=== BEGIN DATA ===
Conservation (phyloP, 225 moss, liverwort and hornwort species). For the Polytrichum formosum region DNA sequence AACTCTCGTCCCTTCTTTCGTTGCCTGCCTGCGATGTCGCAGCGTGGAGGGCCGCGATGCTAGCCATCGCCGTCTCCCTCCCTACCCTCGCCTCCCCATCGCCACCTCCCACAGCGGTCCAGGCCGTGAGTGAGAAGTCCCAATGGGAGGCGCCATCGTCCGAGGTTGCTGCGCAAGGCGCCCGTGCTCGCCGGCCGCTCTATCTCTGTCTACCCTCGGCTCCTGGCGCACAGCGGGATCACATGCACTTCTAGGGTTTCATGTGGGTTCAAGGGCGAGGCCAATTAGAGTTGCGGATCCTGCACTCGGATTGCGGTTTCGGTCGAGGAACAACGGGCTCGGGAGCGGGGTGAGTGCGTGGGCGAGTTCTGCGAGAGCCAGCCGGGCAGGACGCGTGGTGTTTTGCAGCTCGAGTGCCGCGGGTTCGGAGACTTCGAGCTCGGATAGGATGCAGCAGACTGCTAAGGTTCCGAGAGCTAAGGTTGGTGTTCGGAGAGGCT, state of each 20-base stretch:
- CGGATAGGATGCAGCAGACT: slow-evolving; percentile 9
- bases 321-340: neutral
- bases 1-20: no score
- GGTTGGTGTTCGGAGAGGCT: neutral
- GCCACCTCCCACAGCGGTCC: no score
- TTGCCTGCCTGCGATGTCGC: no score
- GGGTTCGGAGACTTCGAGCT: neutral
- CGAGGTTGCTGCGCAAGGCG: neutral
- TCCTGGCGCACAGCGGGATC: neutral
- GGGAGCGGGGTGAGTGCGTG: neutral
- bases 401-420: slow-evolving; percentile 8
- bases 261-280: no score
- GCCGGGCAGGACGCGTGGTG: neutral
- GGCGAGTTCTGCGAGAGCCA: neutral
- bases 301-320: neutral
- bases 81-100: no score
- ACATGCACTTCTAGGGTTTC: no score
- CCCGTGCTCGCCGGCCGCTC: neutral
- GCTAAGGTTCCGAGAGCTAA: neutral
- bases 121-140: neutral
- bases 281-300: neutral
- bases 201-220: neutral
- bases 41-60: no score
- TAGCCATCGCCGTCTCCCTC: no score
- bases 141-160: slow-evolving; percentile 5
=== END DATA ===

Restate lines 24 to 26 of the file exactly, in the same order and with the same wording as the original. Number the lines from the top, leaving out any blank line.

- bases 41-60: no score
- TAGCCATCGCCGTCTCCCTC: no score
- bases 141-160: slow-evolving; percentile 5